Study: Onconase, Malaria Drug Extends Mesothelioma Survival
September 29, 2016
A new treatment combining two existing drugs — one derived from frog eggs and another given to combat malaria — may be the key to extending mesothelioma survival.
Scientists at Tongji University in Shanghai, China, discovered that mixing Onconase, an enzyme present in early-stage leopard frog embryos, with antimalarial drug dihydroartemisinin (DHA) synergistically suppressed growth and angiogenesis of malignant mesothelioma, an aggressive cancer linked to asbestos exposure.
Researchers investigated the antitumor effects of the drug combination in two ways — in vitro (in a test tube) and in vivo (in a living organism).
Scientists found DHA significantly enhanced the antitumor effect of Onconase in nude mice, a type of rodent used in lab tests, inoculated with cancer cells. The density of tumor tissue in those mice was also lower in comparison to the mice treated with Onconase or DHA alone.
The results were also consistent with the Matrigel plug assay, a quick and easy test for evaluating angiogenic (growth of new blood vessels) and antiangiogenic (substances that inhibit growth) compounds in vivo.
Researchers said the treatment showed no obvious adverse effects, unlike a combination of Onconase and Adriamycin, a drug tested for malignant mesothelioma in the U.S. The side effects included weight loss, physical weakness, temperature drop, partial or complete loss of muscle movement and diarrhea.
“Biochemical analyses of blood samples did not reveal signiﬁcant differences between the treated groups and the control group either,” the study showed. “These results indicate that Onc/DHA combination treatment is a safe therapeutic regimen.”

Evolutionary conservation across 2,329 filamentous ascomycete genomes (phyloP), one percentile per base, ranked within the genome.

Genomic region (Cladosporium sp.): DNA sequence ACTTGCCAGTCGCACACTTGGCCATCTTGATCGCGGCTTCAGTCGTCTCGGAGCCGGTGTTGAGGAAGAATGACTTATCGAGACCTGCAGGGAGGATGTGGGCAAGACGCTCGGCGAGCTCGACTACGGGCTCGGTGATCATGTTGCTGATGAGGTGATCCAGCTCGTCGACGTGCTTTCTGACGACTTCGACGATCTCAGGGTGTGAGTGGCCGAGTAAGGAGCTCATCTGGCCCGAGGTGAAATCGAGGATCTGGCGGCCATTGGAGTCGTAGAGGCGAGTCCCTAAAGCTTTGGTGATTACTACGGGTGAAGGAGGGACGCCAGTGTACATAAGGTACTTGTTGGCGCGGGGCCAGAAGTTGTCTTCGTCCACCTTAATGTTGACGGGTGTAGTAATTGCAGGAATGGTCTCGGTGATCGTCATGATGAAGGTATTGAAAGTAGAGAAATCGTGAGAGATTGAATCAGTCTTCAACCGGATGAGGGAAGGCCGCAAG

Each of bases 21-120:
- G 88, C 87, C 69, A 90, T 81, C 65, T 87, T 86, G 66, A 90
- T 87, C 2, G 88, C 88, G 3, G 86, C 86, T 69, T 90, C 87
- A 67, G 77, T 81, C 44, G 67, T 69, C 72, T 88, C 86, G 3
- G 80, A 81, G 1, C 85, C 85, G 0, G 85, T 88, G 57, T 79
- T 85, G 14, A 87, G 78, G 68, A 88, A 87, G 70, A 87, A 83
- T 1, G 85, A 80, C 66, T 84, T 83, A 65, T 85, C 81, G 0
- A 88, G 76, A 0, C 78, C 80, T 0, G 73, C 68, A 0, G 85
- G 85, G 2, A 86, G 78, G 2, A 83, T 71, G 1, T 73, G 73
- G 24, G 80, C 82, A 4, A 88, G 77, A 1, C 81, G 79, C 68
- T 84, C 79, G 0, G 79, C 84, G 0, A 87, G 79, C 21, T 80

The study also tested the drug combination in non–small cell lung cancer.
History of Onconase in Mesothelioma Treatments
Unfortunately, preliminary phase IIIb clinical trial results showed the drug did not sufficiently improve overall survival for the U.S. Food and Drug Administration to grant it orphan drug status. The setback forced drugmaker Alfacell to discontinue further clinical trials in the U.S.
However, Europe and Australia allowed using Onconase as an orphan drug in the treatment of malignant mesothelioma.
A 2011 study showed ranpirnase — the generic name for Onconase — could provide slight therapeutic benefit to mesothelioma patients with low levels of the protein kinase enzyme Akt.
Ranpirnase helps speed the body’s ability to destroy a cancer cell or stop it from dividing.
From Fighting Malaria to Treating Mesothelioma
DHA is a derivative of artemisinin. Chinese scientists discovered the drug in the 1970s by extracting it from a traditional Chinese herb called Quinghao or sweet wormwood.
Doctors use artemisinin and its derivatives as antimalarial drugs. The drug also has selective antitumor effects such as growth suppression in a number of tumors and tumor cells in vitro or in vivo. Studies have documented growth suppression using the drug on several types of cancer, including pancreatic, breast, lung, hepatoma, melanoma and Kaposi sarcoma.
The mechanisms for the antitumor effects in Onconase and artemisinin are unclear.
Researchers noted artemisinin can also inhibit angiogenesis and tumor metastasis, which is the development of secondary malignant growths away from the primary cancer site.
Despite these groundbreaking results, few clinical trials have tested artemisinin or its derivatives. While DHA and other artemisinin derivatives are safe in malarial treatments, the relative high dose needed for other conditions also limits antitumor applications in clinical trials.
More Research on Mesothelioma Is Needed
Some unknowns from the Tongji University study still exist, specifically how the two drugs work together to fight mesothelioma tumors and tumor cells.
Synergistic activity only resulted when DHA was added one day before adding Onconase. The same results were not observed when combined simultaneously.
“The underlying mechanism of the synergistic antitumor activity of Onc and DHA needs further exploration,” the study concluded.